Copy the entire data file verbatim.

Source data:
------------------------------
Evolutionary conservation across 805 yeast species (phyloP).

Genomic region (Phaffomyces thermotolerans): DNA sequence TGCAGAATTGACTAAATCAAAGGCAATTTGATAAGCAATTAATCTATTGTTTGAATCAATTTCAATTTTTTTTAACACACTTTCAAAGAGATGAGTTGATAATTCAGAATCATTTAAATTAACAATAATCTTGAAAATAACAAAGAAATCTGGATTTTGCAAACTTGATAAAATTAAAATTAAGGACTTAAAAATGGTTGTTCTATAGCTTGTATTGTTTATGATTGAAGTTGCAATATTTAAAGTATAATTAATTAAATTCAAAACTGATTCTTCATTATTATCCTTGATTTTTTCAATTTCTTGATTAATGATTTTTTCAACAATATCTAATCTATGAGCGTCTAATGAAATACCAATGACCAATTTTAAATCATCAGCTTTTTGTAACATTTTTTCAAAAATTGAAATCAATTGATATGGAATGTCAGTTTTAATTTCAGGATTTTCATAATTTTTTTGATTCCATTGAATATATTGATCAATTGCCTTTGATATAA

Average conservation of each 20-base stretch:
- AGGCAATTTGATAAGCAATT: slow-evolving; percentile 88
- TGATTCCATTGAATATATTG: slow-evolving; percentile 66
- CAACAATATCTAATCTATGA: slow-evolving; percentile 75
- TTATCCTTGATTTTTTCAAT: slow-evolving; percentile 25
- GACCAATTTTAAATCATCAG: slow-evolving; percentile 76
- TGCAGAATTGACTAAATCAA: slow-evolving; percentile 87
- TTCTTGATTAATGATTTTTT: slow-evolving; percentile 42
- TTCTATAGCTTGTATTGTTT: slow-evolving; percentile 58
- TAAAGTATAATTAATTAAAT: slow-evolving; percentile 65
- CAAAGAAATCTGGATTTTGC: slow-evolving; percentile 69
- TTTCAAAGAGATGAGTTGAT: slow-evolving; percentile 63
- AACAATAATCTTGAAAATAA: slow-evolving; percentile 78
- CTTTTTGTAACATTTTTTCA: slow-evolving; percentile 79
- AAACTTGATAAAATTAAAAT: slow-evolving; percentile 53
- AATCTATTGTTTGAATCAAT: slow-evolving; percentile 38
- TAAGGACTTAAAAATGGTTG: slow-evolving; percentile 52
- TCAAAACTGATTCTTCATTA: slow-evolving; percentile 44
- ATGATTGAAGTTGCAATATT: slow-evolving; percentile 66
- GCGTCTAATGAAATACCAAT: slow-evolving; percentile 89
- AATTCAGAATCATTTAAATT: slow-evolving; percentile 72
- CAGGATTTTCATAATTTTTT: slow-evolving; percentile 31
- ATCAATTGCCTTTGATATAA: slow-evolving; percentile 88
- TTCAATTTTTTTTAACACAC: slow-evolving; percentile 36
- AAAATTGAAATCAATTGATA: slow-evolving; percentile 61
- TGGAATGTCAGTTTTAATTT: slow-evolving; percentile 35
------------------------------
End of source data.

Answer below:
Evolutionary conservation across 805 yeast species (phyloP).

Genomic region (Phaffomyces thermotolerans): DNA sequence TGCAGAATTGACTAAATCAAAGGCAATTTGATAAGCAATTAATCTATTGTTTGAATCAATTTCAATTTTTTTTAACACACTTTCAAAGAGATGAGTTGATAATTCAGAATCATTTAAATTAACAATAATCTTGAAAATAACAAAGAAATCTGGATTTTGCAAACTTGATAAAATTAAAATTAAGGACTTAAAAATGGTTGTTCTATAGCTTGTATTGTTTATGATTGAAGTTGCAATATTTAAAGTATAATTAATTAAATTCAAAACTGATTCTTCATTATTATCCTTGATTTTTTCAATTTCTTGATTAATGATTTTTTCAACAATATCTAATCTATGAGCGTCTAATGAAATACCAATGACCAATTTTAAATCATCAGCTTTTTGTAACATTTTTTCAAAAATTGAAATCAATTGATATGGAATGTCAGTTTTAATTTCAGGATTTTCATAATTTTTTTGATTCCATTGAATATATTGATCAATTGCCTTTGATATAA

Average conservation of each 20-base stretch:
- AGGCAATTTGATAAGCAATT: slow-evolving; percentile 88
- TGATTCCATTGAATATATTG: slow-evolving; percentile 66
- CAACAATATCTAATCTATGA: slow-evolving; percentile 75
- TTATCCTTGATTTTTTCAAT: slow-evolving; percentile 25
- GACCAATTTTAAATCATCAG: slow-evolving; percentile 76
- TGCAGAATTGACTAAATCAA: slow-evolving; percentile 87
- TTCTTGATTAATGATTTTTT: slow-evolving; percentile 42
- TTCTATAGCTTGTATTGTTT: slow-evolving; percentile 58
- TAAAGTATAATTAATTAAAT: slow-evolving; percentile 65
- CAAAGAAATCTGGATTTTGC: slow-evolving; percentile 69
- TTTCAAAGAGATGAGTTGAT: slow-evolving; percentile 63
- AACAATAATCTTGAAAATAA: slow-evolving; percentile 78
- CTTTTTGTAACATTTTTTCA: slow-evolving; percentile 79
- AAACTTGATAAAATTAAAAT: slow-evolving; percentile 53
- AATCTATTGTTTGAATCAAT: slow-evolving; percentile 38
- TAAGGACTTAAAAATGGTTG: slow-evolving; percentile 52
- TCAAAACTGATTCTTCATTA: slow-evolving; percentile 44
- ATGATTGAAGTTGCAATATT: slow-evolving; percentile 66
- GCGTCTAATGAAATACCAAT: slow-evolving; percentile 89
- AATTCAGAATCATTTAAATT: slow-evolving; percentile 72
- CAGGATTTTCATAATTTTTT: slow-evolving; percentile 31
- ATCAATTGCCTTTGATATAA: slow-evolving; percentile 88
- TTCAATTTTTTTTAACACAC: slow-evolving; percentile 36
- AAAATTGAAATCAATTGATA: slow-evolving; percentile 61
- TGGAATGTCAGTTTTAATTT: slow-evolving; percentile 35